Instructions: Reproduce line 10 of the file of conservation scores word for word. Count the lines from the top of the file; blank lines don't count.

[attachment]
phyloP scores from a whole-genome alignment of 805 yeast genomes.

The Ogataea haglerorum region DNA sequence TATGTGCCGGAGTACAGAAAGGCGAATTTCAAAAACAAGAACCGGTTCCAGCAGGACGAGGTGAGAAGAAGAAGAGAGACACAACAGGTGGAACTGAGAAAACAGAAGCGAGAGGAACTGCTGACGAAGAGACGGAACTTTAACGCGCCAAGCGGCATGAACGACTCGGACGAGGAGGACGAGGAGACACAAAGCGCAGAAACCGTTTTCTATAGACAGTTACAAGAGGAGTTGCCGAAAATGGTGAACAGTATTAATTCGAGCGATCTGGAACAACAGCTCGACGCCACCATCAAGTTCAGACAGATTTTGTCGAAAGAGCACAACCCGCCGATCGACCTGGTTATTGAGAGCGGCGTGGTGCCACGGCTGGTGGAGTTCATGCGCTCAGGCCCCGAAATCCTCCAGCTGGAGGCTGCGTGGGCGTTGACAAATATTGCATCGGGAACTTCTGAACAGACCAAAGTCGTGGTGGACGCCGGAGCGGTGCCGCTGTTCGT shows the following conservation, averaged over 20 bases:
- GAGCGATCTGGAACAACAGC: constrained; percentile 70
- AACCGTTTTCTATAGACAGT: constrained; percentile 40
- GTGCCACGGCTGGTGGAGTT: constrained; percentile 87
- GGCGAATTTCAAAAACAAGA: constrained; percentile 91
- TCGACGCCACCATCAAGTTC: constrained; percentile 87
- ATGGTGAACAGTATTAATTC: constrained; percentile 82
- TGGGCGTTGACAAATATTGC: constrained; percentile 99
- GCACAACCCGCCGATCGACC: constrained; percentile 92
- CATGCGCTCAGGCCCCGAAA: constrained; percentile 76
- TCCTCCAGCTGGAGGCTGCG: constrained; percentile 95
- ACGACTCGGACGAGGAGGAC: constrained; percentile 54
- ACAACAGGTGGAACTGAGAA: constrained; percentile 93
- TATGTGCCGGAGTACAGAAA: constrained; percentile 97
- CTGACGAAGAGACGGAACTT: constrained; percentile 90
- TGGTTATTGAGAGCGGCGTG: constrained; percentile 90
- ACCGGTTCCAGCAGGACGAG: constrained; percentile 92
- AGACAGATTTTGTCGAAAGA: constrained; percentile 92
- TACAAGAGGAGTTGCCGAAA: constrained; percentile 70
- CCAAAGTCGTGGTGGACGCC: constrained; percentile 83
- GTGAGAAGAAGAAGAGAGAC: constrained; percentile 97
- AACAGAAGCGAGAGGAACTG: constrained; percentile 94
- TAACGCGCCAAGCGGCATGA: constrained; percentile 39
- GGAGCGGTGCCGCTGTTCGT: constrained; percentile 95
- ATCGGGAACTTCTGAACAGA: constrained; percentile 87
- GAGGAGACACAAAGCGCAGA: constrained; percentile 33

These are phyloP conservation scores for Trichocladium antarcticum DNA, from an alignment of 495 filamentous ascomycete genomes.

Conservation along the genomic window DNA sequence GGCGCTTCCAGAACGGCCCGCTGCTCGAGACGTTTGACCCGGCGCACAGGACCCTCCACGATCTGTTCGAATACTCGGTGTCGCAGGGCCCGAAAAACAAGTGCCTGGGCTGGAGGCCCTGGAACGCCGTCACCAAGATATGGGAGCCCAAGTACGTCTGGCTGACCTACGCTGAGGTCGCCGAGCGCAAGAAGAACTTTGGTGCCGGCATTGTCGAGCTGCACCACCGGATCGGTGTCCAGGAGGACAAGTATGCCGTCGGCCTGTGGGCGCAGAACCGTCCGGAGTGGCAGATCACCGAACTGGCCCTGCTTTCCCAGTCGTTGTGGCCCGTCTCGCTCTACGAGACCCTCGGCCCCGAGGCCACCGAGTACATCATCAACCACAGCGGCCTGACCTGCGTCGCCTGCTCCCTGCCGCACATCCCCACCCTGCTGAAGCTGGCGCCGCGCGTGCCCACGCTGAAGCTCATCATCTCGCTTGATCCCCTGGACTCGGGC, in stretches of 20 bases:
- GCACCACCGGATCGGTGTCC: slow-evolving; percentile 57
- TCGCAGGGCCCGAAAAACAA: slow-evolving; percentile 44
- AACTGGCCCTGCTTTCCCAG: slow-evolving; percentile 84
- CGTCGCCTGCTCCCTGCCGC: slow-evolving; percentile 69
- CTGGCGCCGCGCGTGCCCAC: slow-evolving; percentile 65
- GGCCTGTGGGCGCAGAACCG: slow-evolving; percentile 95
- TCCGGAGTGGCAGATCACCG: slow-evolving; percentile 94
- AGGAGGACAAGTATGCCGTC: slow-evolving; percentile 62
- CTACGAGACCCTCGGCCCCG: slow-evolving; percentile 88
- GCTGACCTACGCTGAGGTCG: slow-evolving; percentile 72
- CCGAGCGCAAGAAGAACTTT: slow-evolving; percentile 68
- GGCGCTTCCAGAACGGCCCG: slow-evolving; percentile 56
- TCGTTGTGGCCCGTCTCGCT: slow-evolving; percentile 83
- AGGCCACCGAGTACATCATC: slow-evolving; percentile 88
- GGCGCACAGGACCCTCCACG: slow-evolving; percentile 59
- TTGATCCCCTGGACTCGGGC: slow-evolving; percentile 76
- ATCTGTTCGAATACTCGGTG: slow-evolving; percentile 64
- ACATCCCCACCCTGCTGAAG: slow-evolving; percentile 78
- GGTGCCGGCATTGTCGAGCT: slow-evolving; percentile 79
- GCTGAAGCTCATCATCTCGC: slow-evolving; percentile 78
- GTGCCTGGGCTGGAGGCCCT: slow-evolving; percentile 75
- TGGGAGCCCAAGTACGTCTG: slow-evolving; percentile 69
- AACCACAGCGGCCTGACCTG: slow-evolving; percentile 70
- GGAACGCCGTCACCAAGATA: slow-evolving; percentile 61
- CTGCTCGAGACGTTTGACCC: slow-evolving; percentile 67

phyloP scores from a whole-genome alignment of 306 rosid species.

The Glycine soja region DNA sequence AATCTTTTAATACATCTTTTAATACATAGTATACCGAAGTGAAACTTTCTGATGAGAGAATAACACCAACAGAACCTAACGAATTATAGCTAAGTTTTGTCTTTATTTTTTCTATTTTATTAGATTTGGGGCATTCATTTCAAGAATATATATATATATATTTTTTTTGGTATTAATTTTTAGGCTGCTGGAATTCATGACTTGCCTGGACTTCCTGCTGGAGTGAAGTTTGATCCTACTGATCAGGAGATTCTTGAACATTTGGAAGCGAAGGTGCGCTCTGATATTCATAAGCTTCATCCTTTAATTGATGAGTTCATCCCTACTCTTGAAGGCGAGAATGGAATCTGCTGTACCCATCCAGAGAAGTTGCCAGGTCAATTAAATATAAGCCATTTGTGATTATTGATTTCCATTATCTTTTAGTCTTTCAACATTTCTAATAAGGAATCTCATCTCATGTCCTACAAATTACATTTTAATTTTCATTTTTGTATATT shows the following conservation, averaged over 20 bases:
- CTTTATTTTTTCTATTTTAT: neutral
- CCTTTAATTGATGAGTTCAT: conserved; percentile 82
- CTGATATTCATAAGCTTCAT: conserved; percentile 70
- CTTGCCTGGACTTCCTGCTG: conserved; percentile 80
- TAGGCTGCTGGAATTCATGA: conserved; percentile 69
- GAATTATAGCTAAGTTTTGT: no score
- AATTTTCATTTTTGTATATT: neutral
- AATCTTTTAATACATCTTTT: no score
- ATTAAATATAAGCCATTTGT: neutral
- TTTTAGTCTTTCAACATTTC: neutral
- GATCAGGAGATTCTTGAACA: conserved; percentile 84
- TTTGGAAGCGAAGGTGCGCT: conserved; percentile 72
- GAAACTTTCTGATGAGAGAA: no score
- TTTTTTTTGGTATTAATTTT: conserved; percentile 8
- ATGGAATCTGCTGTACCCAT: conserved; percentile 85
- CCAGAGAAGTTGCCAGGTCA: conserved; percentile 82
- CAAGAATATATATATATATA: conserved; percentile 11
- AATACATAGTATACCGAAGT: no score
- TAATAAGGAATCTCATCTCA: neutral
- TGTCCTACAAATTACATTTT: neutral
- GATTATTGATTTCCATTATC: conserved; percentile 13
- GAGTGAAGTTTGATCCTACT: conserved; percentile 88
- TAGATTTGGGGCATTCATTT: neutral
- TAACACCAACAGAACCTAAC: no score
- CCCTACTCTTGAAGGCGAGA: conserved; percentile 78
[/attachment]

- GCACAACCCGCCGATCGACC: constrained; percentile 92